Donald Lambro
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In other words, in the most fundamental measurement of whether the stimulus plan is actually jump-starting the American Jobs Machine, the numbers suggest that at best job growth this year has been tepid and will remain so for several years or more.

Who says so? This month's annual Economic Report of the President. In its review of the report's forecasts, The Washington Post reported: "The economy is projected to add jobs this year at a pace too sluggish to make much of a dent in unemployment," adding that Obama's economic advisers "expect the jobless problem to be a fact of life throughout his term."

For some reason, this report never found its way into any of last week's nightly news reports about all the credit the White House thinks it deserved for its stimulus program.

The president's report said the economy would add an average of 95,000 jobs a month this year. That is a rate of job creation that would not even keep up with population growth.

To put this anemic monthly jobs estimate in sharper perspective, the economy was creating 200,000 to 300,000 jobs or more per month in the last half of the 1980s when the country was barreling out of a deep, two-year recession thanks to the pro-growth, across-the-board tax cuts implemented under President Reagan. There was a referendum on those stimulus policies in 1984, and Reagan carried 49 states.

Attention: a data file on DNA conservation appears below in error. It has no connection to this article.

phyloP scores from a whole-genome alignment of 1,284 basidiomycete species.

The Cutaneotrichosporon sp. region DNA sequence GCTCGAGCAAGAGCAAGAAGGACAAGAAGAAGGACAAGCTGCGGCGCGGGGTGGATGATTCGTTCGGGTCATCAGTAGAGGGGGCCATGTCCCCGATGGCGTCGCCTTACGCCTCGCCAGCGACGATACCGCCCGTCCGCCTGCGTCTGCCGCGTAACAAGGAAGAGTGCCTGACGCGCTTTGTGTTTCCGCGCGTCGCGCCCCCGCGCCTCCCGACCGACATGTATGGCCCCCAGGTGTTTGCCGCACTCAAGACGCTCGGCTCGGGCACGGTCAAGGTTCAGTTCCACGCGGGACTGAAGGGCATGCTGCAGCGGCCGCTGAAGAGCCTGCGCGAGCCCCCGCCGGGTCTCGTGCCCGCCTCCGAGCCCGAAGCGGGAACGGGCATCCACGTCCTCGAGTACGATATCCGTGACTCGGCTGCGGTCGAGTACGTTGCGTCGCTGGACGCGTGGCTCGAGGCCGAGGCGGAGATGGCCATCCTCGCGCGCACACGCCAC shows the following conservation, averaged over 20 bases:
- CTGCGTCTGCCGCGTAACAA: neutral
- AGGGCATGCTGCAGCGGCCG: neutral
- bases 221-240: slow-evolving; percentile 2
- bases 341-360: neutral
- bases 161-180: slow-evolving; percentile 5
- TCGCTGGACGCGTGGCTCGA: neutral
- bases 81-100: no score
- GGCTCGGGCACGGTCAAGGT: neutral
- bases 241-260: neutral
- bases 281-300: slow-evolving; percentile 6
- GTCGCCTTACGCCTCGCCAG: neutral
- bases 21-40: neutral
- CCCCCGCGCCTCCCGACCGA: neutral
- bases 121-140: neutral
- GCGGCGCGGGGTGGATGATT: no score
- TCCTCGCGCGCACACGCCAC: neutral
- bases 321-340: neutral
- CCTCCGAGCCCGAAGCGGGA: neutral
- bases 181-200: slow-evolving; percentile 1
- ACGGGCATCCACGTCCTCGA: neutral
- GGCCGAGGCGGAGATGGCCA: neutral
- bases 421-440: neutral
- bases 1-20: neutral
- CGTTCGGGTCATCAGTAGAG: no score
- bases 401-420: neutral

If there were a re-election referendum on Obama's economic policies today, he would lose. A recent Washington Post-ABC News poll finds that only 45 percent of Americans agree that the economy is recovering.

There are a number of macroeconomic problems with Obama's pump-priming economic-stimulus spending plan that didn't create many full-time, permanent private-sector jobs last year and, according to the White House own forecasts, won't be making much of a dent in this year's jobs picture, either.

The biggest problem is that its spending plans are unsustainable. The spending (money taken out of a weak economy) will dwindle by the end of the year, and the funding for those state and local government jobs will end. Trillion-dollar-plus deficits will make more spending problematic at best.

What the economy's anemic, capital-starved circulatory system needs is a self-sustaining intravenous feeding of lower tax rates for all businesses. Until we do that, the economy is in for a long, painfully slow rate of mediocre growth and persistently high unemployment for as far as the eye can see.

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Donald Lambro

Donald Lambro is chief political correspondent for The Washington Times.